You Asked, We Answered

This is the happening place, where every day there will be new comments, questions and replies.  Whatever you need to know and whatever you need to say about the panic that attacks and the terror it brings will be here. If you have questions even I can’t answer, I’ll consult with appropriate professionals to help bring light to the darkness.  Tips on surviving and overcoming this crazy madness will appear continually as you write in about your specific brick walls. Questions about meds? I have lots of answers. Terrified at 3 a.m.? I’ll tell you how to get through it. About to lose your job because of panic? I can tell you what to do. Looking forward to hearing from you.  Send to


8 thoughts on “You Asked, We Answered

    • Hi Dorothy. Certainly you can overcome agoraphobia without driving a car. When you do all the work in my book, Un-Agoraphobic, you will learn how to stop fearing panic attacks and never have another. This will allow you total freedom from anxiety and you can take a bus, train, plane or ride with a friend anywhere in the world. Thanks for tuning in. Hal

    • Hi Kelly – Reading and participating in my book Un-Agoraphobic will help you understand anxiety and how to change your way of reacting to situations and circumstances that create your anxious feelings. Once you understand how to change your thought patterns you can work on specific phobias like fear of close spaces or of flying. There’s an excellent web site by an airline pilot devoted to flying fears. Check it out at . I know you can conquer all your fears if you work hard at it. Best wishes, and stay in touch. Hal Mathew

  1. Hello,
    I’m a new comer blogger just getting started also writing about my journey with dealing with agoraphobia, panic attacks, and depression trying to help others communicate and reach resources to start learning to live with a mental illness again. Do you have any advice or tips to give for an up and coming new blogger on mental illness?

    • And hello to you – welcome to the blogging world. I just read your posts – some I read more than once. I was quite taken with your poetic and angry voice. I feel like you are honest with yourself, but not perhaps with readers. I didn’t get a sense of what you are about – what triggers your panic attacks and what your life is like as a result of agoraphobia. I love the almost romantic notions you exhibit, but would like to be able to know the writer as a person so I could more fully appreciate your struggles. You’re welcome to write a piece as guest blogger for I haven’t been tending to the site much recently because of other obligations. I also wrote a lot of pieces for Psychology Today’s online magazine and articles for a few other sites such as mindbodygreen and everydayhealth.

      Do a search of all sites pertaining to panic disorder and read what has been posted in them. I think you’ll find that web site managers and editors want to hear personal stories that reflect how your mental illness has affected you and what you’ve done that was successful. I don’t think a “fiction” article would work for most mental health sites, but look into some of the facebook bloggers as a possible home for that style of writing. Here’s an email for my blog – Write and let me know more about you so I can help you find more outlets for your work. You can totally overcome this condition, despite your semantic argument with “recover.” Best wishes sister….. Hal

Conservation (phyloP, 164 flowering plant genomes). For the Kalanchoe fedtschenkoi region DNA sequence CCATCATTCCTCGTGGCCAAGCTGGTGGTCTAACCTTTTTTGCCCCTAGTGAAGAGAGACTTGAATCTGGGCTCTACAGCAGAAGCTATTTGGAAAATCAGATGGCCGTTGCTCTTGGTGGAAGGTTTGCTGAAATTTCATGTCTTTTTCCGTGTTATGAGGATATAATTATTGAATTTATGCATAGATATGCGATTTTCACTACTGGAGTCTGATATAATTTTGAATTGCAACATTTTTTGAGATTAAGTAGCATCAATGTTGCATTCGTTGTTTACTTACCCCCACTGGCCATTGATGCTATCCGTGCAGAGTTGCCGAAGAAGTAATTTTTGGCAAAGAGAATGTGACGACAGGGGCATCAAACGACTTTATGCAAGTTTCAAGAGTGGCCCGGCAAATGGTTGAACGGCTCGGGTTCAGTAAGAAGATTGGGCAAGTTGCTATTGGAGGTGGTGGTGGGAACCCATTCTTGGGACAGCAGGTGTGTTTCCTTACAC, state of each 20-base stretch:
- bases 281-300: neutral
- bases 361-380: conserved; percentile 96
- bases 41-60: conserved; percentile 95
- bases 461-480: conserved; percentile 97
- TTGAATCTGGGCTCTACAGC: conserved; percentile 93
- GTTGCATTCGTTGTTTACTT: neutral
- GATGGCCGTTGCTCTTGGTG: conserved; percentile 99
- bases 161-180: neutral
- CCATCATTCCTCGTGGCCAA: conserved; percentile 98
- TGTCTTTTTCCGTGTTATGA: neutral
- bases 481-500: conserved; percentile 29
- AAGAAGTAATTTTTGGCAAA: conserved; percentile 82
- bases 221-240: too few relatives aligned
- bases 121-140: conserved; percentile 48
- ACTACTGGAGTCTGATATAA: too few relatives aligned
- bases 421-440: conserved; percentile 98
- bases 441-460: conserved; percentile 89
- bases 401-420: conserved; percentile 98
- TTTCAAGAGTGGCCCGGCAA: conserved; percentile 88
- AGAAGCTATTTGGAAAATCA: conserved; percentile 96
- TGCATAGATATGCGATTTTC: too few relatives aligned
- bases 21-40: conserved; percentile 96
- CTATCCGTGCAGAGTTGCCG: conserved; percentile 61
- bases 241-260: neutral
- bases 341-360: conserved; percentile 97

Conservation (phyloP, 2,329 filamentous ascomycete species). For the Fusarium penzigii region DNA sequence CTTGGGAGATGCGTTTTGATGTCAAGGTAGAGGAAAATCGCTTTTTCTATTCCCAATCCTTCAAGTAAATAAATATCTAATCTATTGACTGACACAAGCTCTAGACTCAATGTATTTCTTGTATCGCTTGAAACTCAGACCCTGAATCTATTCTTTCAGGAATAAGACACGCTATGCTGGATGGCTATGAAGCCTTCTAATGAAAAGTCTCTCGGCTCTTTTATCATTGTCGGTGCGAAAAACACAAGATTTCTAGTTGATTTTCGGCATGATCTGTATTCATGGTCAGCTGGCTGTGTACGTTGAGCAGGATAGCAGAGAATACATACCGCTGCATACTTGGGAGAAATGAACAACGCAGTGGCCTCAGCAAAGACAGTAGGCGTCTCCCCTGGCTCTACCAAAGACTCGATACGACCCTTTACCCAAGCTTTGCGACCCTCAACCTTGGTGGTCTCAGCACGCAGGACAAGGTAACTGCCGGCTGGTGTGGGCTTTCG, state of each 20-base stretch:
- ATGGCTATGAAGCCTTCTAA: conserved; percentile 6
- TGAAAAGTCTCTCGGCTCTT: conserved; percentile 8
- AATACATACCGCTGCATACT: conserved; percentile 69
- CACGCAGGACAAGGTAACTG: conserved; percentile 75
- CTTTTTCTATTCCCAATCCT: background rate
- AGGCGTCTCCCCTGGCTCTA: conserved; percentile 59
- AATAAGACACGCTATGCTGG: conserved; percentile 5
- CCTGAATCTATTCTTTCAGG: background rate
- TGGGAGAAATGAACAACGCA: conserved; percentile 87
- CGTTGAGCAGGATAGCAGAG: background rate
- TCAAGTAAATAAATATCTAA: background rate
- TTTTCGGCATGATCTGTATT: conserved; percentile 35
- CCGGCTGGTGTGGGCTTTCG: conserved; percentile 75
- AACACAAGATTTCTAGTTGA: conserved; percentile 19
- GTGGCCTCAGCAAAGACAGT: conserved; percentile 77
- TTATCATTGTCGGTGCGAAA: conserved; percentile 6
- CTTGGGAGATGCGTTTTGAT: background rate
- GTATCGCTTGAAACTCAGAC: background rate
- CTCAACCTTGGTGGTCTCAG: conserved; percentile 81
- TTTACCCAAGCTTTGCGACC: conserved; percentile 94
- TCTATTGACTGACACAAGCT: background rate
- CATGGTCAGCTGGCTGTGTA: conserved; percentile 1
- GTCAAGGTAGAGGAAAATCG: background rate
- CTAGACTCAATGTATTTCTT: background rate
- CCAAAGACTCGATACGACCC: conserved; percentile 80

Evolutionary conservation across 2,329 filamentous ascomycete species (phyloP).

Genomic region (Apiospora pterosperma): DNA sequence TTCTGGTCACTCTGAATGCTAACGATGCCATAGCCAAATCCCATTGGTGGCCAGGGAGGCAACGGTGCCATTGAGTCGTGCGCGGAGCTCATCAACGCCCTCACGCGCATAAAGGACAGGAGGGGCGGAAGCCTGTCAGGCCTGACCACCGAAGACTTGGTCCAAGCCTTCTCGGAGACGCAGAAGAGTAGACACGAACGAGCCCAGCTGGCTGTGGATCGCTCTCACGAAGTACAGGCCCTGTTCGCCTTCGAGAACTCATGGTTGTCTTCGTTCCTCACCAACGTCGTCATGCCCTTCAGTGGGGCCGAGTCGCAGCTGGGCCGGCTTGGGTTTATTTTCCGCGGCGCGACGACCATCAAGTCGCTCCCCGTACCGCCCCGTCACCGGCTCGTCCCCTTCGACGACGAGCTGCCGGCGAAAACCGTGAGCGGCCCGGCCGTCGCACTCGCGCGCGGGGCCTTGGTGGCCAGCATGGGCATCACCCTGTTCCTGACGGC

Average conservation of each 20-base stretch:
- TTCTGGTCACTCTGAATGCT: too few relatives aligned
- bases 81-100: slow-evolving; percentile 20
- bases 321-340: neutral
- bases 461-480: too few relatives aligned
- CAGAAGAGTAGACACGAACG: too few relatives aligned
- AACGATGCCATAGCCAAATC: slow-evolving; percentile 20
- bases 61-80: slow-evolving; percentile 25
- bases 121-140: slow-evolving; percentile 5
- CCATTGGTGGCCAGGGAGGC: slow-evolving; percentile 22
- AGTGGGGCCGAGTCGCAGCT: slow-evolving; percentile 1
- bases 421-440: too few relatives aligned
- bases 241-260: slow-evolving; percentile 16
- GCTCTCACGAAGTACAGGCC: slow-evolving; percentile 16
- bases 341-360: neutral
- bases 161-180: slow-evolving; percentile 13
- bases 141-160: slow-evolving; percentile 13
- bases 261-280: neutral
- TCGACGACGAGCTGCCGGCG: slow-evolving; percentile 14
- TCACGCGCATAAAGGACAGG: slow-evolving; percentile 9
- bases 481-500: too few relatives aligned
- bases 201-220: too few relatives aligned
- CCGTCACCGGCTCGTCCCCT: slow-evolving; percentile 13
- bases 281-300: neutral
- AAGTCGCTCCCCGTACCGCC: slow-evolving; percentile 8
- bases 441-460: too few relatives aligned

• Hello, and thanks for writing. I sympathize with your situation. After overcoming agoraphobia and moving to a new city I got work as a mental health social worker for the community Mental Health Center, and I swear I was the most normal person there. The director, a brilliant guy, suffered from depression and drank to make it worse. Several of my co-workers were taking anti depressants, but they were all very good at what they did and totally devoted to the cause of helping people survive and overcome mental illness. My experiences with anxiety and addiction were of great help to me in working with my clients. I know the professionals around me pretty much made their own weirdnesses work for them for the most part.

      Did your anxiety arise from a trauma of some sort? I had my first panic attack at age 10 and don’t know what it was that triggered the fight or flight button. That one experience set the stage for a long, long 40 years of being on edge because of the fear of panic attacks.

      My concern is that anxiety is kind of hard to conceal. I saw an alcohol counselor for awhile who was obviously nervous, and I felt more empathy with him because of that. The same thing might scare someone else away, though. Do you feel like clients can perceive your anxiety?… and do they say anything? Are you working on overcoming your problem? Therapists see therapists – nothing to be ashamed of. I think my book is a good workbook for a therapist to use with clients who have panic disorder. Best wishes….. Hal

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